March marks Women’s History Month again, but many of us are not celebrating. Stories and images of courageous women of the past are everywhere. These women deserve recognition — they fought hard to advance equal rights and access for the majority of the U.S. population who happen to have been born female. Yet in 2021, it can feel increasingly difficult to talk about celebrating for one month a year when there are limited signs of progress to improve the lives of women and girls.
Money and You
Are you a woman in transition? If you’re facing new life challenges — a successful owner or manager of a rapidly growing business, someone with a recent inheritance or perhaps recently widowed, divorced, engaged, married, or dealing with illness — then you’re a woman in transition, and you have special financial needs.
Women, Money & Life’s Transitions
When it comes to finances, that old cliché holds true: “hope for the best, but plan for the worst.” This is especially true for women. Why? On average, over the course of our lifetimes, women:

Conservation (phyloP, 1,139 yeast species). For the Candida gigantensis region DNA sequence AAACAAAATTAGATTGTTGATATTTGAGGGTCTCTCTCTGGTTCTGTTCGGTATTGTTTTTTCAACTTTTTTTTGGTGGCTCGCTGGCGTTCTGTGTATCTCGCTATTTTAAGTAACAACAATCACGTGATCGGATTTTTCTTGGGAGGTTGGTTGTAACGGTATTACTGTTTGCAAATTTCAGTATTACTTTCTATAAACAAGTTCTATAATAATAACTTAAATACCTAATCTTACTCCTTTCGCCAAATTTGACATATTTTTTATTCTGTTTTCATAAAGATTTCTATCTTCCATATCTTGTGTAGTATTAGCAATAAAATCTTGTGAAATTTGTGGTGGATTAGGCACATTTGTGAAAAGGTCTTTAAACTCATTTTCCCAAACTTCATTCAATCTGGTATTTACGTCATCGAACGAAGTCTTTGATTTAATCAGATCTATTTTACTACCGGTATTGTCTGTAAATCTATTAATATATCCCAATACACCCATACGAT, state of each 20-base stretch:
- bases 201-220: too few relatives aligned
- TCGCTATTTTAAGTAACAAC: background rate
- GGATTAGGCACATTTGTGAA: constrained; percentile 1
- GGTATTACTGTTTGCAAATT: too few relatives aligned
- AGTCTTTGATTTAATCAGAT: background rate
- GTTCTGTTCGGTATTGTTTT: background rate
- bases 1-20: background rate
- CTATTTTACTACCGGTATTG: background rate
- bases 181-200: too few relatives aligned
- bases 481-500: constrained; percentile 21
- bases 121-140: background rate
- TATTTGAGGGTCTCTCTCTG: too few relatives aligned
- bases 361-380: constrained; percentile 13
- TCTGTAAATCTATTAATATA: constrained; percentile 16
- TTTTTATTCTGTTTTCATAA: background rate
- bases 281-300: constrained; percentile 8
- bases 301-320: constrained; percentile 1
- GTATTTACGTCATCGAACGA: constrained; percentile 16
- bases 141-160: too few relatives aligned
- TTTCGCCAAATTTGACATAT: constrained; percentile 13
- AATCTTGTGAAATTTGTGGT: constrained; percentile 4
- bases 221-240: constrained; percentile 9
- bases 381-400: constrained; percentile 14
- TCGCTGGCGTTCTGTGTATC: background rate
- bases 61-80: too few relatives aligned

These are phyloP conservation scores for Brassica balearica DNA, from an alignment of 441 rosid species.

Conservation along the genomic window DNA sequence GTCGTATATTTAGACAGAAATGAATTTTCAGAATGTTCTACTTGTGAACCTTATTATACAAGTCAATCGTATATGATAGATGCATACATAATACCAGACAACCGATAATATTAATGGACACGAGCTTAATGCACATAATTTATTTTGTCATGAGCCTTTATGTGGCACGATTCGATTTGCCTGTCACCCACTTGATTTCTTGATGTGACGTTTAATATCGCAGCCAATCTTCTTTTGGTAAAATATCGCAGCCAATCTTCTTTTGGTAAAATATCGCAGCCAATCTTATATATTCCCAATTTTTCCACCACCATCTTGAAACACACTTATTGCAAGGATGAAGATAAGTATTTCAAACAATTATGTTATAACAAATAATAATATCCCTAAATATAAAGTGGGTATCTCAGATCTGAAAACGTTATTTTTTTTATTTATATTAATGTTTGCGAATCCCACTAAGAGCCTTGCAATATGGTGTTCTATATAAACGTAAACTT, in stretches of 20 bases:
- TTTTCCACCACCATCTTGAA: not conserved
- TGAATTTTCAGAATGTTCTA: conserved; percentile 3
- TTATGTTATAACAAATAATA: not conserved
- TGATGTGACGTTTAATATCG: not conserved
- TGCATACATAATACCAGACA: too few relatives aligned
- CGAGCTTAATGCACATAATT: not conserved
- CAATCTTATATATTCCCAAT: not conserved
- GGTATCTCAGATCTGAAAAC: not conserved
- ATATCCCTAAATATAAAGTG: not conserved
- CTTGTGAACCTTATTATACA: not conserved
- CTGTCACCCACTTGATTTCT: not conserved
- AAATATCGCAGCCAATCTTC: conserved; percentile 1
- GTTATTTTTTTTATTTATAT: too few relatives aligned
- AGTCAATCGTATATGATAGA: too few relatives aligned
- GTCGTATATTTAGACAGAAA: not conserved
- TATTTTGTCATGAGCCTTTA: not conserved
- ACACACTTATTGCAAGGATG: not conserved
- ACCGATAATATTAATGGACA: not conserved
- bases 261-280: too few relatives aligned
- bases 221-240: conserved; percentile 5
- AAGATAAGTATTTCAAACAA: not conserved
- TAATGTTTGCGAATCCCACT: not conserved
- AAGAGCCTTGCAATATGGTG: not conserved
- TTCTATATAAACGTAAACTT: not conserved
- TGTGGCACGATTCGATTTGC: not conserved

Learning to meet fiscal responsibility head on.
It's hard to accumulate wealth when you shy away from the responsibility of making fiscal decisions or if the idea of money scares you. Unfortunately, this emotional attitude toward money stops many women in their financial tracks and keeps them from reaching their long-term goals.
For many families, this is a question getting some new answers lately and sending the financial planning profession into profound change. Once the exclusive domain of "the man of the house," managing the family's investments is increasingly shifting to the one who schedules the medical appointments, gets the kids to school and gets the bills paid; Mom.